In my last post, I talked about the Cartesian coordinate system where a point or a set of points can be located using the two numbers (*x*, *y*). There is another popular coordinate system that also locates a point in 2D space.

In the graph below, I have plotted the point (5, 3) in the Cartesian coordinate system we now know very well. I have added a line from the origin to that point and noted that the line makes an angle š with the *x*-axis and that the length of the line is *r*. I’ve also added perpendicular lines from the point to the *x* and *y* axes to show that similar right triangles are formed:

From this graph, you can see that the right triangles have sides of lengths 5 and 3 units. From the Pythagorean Theorem,

\[r=\sqrt{3^2+5^2}\approx5.83\]And from trigonometry:

\[\text{tan}(\theta)=\frac{3}{5}\Rightarrow\theta\approx30.96\text{Ā°}\]Why did I do this? Another way to locate that same point is to 1) define a line (also called a ray) from the origin that is 30.96Ā° from the *x*-axis then, 2) go along that line 5.83 units and stop. That is your point. Welcome to polar coordinates.

This system of locating a point in 2D is called “polar” because the origin is a “pole” from which all the rays that you can define radiate from. In the polar coordinate system, you also need two numbers to locate a point: *r* and š. Conventionally, a point in polar coordinates is given in the order (*r*, š).

The variable *r* is a point’s distance from the origin. š is the angle measured from the postive *x*-axis: anti-clockwise is + and clockwise is ā. Because angles repeat every 360Ā° or 2š radians, a particular (*r*, š) for a point is not unique. For example, (2, 25Ā°) locates the same point as (2, 385Ā°).

Graphing relations is usually done by plotting *r* as a function of š. Just as in Cartesian coordinates, the polar graph of an equation between *r* and š is a picture of all the points whose (*r*, š) coordinates satisfy the equation. For example, the graph below are all points that satisfy *r* = 2cos(2š):

Notice how a grid of concentric circles (possible *r* values) and rays (possible š values) is super-imposed on the *x *and *y *axes. This is a polar graph grid.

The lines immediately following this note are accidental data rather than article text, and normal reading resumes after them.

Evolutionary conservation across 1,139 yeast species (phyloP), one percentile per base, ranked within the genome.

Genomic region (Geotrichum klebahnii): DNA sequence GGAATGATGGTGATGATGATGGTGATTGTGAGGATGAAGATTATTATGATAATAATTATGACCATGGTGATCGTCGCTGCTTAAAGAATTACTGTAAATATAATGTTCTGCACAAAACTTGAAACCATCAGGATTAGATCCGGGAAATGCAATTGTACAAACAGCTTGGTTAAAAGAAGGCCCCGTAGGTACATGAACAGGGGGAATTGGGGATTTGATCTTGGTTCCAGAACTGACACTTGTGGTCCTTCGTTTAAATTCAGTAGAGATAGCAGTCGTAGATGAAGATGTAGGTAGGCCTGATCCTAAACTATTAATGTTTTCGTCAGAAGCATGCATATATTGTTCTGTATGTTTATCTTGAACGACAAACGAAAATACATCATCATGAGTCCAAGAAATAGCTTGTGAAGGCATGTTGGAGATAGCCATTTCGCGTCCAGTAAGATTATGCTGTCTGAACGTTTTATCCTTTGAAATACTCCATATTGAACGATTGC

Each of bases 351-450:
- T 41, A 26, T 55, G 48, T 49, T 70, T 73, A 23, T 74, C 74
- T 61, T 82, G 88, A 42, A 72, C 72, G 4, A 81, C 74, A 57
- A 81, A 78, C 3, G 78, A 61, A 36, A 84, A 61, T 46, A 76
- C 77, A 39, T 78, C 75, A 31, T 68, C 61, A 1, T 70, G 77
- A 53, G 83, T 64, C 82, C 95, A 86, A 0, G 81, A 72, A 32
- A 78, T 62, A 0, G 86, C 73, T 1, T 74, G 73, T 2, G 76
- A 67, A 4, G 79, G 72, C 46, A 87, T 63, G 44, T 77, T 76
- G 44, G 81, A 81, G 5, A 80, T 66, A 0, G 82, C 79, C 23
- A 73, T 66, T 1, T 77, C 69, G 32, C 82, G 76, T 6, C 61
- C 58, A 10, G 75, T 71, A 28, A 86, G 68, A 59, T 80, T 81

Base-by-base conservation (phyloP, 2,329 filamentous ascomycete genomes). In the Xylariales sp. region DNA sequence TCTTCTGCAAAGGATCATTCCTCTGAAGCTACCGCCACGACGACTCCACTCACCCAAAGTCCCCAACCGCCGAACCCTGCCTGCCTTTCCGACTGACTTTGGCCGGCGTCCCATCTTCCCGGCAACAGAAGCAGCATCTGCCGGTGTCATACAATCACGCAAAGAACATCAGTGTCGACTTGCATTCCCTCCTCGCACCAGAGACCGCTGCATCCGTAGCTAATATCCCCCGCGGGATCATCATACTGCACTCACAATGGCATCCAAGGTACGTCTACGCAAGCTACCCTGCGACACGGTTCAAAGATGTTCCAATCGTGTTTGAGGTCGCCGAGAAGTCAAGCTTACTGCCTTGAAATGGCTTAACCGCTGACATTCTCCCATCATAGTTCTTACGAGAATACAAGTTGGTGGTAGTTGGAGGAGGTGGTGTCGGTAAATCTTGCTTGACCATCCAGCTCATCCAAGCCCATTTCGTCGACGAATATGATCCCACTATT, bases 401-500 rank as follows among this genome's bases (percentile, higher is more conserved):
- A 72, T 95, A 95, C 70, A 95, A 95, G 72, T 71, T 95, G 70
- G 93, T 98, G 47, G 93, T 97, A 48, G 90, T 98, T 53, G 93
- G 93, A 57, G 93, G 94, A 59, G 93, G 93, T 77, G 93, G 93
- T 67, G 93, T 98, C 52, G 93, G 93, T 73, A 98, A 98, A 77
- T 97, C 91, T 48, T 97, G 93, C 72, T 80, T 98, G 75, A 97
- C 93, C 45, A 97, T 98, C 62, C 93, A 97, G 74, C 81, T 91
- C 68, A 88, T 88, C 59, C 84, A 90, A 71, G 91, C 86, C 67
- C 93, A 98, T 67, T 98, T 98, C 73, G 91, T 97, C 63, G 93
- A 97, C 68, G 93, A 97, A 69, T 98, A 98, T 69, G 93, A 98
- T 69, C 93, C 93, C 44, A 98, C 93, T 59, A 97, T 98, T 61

There are Cartesian graphs that are more easily expressed and plotted in polar coordinates (and vice-versa). One glaring example is a circle. In the Cartesian frame, the equation of a circle, centred at the origin, is

\[x^2+y^2=r^2\]where *r* is the radius. For a circle of radius 2, the above equation would have 4 on the right side and the graph would be a circle of radius 2 centred at the origin. In polar coordinates, the same graph would be *r* = 2. This is a picture of all points that are 2 units away from the origin:

In orbital dynamics, polar plots are most useful plotting a 2-body orbit. What is meant by “2-body” will be the subject of another post. The path of most orbits of satellites around the earth, are approximated by the ellipse. In Cartesian coordinates, the equation of an ellipse is:

\[\frac{x^2}{a^2}+\frac{y^2}{b^2}=1\]The parameters *a* and *b* determine the size and orientation (long side vertical or horizontal) of the ellipse. For example,

The problem with this plot is that the geometric centre of the ellipse is at the origin. The path of an earth satellite is not the path followed in this plot if the earth is at the origin. The earth is at one of two special points associated with an ellipse called *foci* (singular *focus*). It is more useful in orbital dynamics if the ellipse were plotted in polar coordinates. The polar equation of an ellipse (actually any *conic* shape which includes circles, parabolas, and hyperbolas) is

where *p* and *e* are parameters that determine the size and the shape (circle, ellipse, parabola, or hyperbola) of the orbit. The parameter *p* is the *y*-intercept on a superimposed Cartesian frame and we will limit *e* to be strictly between 0 and 1 which makes the equation plot as an ellipse. This equation, by the way, is called the *orbit equation* because it accurately describes the shape of any orbit between two point masses without being perturbed by other masses. An example of an elliptical orbit around the earth with a satellite at a particular position is:

This polar plot is more useful to describe orbits because the earth is at the origin and it shows three of the parameters commonly used to describe a satellite’s position and orbit: *p* (called the *semi-latus rectum*), *e* (called the *eccentricity*), and š (called the *true anomaly*).

Polar plots can generate shapes that would be unwieldy to generate in the Cartesian frame:

There are other less popular 2D coordinate systems like the parabolic coordinate system. Here is what parabolic graph paper looks like:

I personally do not want to go there.